Today, one in five Americans are enrolled in Medicaid. As health and human services programs continue to grow, state governments need to process millions more program applications today than ever before. To meet greater demand for services with limited budgets will require streamlined systems and technology like digital forms to enable self-service.
We commissioned a study with the Center for Digital Government (CDG) to evaluate the availability and accessibility of key government services within the 50 states. In general, mobile accessibility and the ability to sign and submit an application on a mobile device is the biggest differentiator between leading states and lagging states. Here’s what we found specifically for Medicaid and disability benefits applications:
Leading States Have Mobile-Friendly Medicaid Applications
- All 50 states allow applications to be filled and submitted via an online portal.
- 23 states provide PDF forms that are not fillable, and yet, each of these states allow the public to upload these forms via their state portals.
- 18 states do not offer mobile-accessible portals.
Disability Benefits Application Processes vary
- Most states accept initial applications by phone, in person at a regional office, and through the federal website portal.
- 10 states do not offer mobile-accessible portals.
- 20 states lacked clear information about eligibility or agency contact information.
While there is some positive news in the findings, there is clearly a gap in how we serve the portion of the population that relies on health and human services programs. In the worse cases, that gap could translate into real-life consequences. Technology has helped some states manage those demands and close the gap, but there’s still plenty of room for improvement.
Streamline applications with digital forms and electronic signatures
One easy step HHS agencies can take to improve accessibility is to move to digital forms. We worked with a large state Child Protection Services agency that formerly relied exclusively on paper. Following the issuance of a court order requiring the organization to increase the number of foster parents in the system, the agency digitized their initial adoption application and used DocuSign to enable electronic signatures. Digitizing the application, which previously consisted of a 40-page handwritten form, resulted in a significant bump in the number of foster parent applications and enabled the agency to comply with the court order.
Because HHS programs generally require applicants to fill out numerous forms, anything that can be done to streamline the process can help. As our research found, most HHS agencies now have a public portal that allows applicants to upload information. However, some of those portals simply replace paper processes with quasi-digital ones, requiring applicants to download a form, print it, fill it out and then upload it again. Agencies that fully digitize applications make it easier for citizens to complete and submit applications in fewer steps.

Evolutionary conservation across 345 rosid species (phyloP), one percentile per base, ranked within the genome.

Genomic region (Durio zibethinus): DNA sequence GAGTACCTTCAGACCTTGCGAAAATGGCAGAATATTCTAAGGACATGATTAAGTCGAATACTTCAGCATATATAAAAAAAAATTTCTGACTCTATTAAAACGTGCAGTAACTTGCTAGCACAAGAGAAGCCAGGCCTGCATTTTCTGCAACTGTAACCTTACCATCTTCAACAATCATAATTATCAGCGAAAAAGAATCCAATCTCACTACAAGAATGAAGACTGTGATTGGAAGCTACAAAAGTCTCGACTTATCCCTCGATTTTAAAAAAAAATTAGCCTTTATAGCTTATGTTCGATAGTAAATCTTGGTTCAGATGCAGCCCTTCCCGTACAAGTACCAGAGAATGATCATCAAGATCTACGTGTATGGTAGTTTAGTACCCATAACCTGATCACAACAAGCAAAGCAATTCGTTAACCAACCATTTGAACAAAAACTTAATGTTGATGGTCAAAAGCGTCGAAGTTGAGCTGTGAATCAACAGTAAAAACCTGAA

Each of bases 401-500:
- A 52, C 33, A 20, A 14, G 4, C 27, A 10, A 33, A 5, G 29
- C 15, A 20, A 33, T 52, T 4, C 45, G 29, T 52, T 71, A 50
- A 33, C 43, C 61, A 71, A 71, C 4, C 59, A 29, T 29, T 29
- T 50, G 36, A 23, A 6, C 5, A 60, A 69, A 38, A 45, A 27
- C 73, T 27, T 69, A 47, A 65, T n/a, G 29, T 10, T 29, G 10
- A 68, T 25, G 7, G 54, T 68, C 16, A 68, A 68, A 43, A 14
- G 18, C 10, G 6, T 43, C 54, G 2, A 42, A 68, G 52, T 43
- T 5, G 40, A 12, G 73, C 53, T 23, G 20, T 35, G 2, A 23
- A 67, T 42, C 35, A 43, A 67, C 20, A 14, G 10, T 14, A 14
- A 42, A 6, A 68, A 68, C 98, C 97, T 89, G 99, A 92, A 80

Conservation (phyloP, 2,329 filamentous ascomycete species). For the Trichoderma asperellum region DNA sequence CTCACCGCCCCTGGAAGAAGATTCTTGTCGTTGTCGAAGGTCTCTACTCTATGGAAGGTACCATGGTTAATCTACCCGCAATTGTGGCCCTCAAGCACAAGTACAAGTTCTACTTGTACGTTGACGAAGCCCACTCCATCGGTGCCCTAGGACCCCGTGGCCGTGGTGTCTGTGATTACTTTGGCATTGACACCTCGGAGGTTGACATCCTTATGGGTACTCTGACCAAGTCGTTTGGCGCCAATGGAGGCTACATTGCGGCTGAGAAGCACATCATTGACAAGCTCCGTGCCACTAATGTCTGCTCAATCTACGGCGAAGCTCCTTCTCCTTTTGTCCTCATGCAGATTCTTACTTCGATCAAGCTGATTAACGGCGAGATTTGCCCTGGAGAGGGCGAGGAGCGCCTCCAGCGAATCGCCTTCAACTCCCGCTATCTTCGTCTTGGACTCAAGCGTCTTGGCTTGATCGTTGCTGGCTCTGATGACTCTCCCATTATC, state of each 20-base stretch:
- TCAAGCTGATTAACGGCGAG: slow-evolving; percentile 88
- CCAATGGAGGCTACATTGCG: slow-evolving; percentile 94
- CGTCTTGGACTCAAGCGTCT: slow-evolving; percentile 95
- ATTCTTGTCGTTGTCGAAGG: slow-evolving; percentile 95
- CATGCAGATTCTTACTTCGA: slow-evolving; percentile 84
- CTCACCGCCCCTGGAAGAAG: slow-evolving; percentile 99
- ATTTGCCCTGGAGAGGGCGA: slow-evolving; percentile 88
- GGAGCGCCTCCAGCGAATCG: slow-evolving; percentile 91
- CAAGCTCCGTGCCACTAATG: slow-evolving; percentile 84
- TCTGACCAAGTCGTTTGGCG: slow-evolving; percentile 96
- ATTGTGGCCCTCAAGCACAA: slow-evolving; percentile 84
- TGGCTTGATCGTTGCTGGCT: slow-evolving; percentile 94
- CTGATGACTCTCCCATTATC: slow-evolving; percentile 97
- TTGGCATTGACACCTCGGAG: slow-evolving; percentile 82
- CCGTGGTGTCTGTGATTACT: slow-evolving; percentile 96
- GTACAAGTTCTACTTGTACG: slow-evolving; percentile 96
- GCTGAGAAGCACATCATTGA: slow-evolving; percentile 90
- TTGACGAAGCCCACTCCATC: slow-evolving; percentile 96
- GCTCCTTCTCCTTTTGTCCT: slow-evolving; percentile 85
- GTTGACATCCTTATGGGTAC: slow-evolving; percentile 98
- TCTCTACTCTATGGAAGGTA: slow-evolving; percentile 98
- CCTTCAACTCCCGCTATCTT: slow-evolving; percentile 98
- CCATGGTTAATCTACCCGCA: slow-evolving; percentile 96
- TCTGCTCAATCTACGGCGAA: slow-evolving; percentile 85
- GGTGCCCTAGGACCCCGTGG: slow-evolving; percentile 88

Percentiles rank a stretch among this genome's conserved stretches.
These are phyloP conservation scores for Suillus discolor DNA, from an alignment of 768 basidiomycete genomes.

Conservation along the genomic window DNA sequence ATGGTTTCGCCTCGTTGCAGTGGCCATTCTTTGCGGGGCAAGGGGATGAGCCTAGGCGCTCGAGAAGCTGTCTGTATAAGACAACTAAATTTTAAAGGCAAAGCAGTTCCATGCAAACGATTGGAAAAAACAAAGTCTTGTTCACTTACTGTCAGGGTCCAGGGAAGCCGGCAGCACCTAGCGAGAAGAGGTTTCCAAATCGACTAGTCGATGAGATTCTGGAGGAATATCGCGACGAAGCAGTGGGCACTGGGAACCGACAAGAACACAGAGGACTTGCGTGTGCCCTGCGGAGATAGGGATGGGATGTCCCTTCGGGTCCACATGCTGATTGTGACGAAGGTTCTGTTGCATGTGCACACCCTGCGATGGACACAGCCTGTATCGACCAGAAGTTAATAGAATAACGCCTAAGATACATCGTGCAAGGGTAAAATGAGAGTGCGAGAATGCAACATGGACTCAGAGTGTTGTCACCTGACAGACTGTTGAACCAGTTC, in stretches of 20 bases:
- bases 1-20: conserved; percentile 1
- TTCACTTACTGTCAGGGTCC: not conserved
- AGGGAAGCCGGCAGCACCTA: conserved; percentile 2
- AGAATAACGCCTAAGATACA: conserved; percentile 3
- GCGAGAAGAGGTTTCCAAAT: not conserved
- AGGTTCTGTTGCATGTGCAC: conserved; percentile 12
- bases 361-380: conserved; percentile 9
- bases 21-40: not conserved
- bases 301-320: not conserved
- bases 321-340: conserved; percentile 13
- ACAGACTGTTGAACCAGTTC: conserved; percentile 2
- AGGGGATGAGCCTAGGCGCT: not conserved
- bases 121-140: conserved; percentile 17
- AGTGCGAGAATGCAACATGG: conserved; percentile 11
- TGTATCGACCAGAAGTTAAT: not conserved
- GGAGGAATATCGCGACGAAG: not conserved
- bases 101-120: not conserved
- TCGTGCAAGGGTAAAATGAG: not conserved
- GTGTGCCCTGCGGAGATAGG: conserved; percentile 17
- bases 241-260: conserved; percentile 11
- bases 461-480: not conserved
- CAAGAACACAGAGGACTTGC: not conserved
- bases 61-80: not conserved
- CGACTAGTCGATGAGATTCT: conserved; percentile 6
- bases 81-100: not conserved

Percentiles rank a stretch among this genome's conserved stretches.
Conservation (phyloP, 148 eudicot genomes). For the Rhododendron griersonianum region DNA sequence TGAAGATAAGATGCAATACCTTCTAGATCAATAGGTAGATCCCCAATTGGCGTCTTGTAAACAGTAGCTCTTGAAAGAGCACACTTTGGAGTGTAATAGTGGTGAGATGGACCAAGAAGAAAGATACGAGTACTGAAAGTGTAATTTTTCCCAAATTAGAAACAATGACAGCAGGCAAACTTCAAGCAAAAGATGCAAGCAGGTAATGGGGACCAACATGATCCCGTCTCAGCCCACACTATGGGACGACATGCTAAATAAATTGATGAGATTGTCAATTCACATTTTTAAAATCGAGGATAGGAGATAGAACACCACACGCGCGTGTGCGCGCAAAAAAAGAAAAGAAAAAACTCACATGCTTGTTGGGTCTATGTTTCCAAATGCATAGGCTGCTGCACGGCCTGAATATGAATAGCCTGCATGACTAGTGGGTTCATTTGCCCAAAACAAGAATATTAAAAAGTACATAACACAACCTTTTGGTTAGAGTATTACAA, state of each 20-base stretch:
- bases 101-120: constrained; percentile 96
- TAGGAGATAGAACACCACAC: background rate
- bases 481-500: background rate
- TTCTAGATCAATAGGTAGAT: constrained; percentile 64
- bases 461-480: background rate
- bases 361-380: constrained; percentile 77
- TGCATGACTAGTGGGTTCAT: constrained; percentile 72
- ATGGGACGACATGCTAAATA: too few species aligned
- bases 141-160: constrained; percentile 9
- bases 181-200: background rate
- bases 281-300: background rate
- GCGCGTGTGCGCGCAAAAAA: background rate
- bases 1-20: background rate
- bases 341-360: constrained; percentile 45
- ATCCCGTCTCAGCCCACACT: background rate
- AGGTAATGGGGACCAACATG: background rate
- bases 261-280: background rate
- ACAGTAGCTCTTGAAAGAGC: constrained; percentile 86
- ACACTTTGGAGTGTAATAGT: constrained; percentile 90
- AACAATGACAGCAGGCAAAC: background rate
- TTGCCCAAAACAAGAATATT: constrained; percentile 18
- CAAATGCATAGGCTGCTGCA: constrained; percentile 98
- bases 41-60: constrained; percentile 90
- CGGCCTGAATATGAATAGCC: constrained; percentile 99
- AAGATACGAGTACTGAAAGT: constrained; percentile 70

Digitizing forms can also help government employees. For example, expanding a case worker’s ability to submit certified documentation during investigations – including collecting signatures electronically rather than in-person or via the mail – could substantially reduce time and overall costs for child welfare systems across the U.S.
Enable mobile accessibility
Mobile accessibility is critical because the percentage of people without access to an actual computer is growing, especially among those who would typically benefit from Medicaid. According to Pew Research Center, over 80% of Americans own a smartphone and a growing share of people are dependent on their smartphone for internet access. Any state that doesn’t allow the public to access services from their mobile device is underserving a key constituency. Most states offer mobile accessibility today, but as our benchmarking study found, 18 states do not offer it for Medicaid.
At the most basic level, states can use technology to ensure they provide critical information to people seeking their services. Determining eligibility for HHS can be confusing. Our benchmark report found that, in the area of disability insurance, 20 states lacked clear information about eligibility or agency contact information. Fixing this can be as easy as ensuring information about HHS services are outlined clearly on your agency’s website and that your website shows up easily with a Google search.
State HHS agencies are already under pressure. It’s likely the COVID-19 outbreak will put additional burdens on them as they work to help more citizens in need. The good news is technology can help streamline HHS processes and services and make them a little easier for both citizens and employees to use and manage.
To learn more about what leading states are doing to streamline health and human services benefits and other common applications and forms, download Building a More Agreeable Government.
Seth Engel is a senior product marketing manager at DocuSign.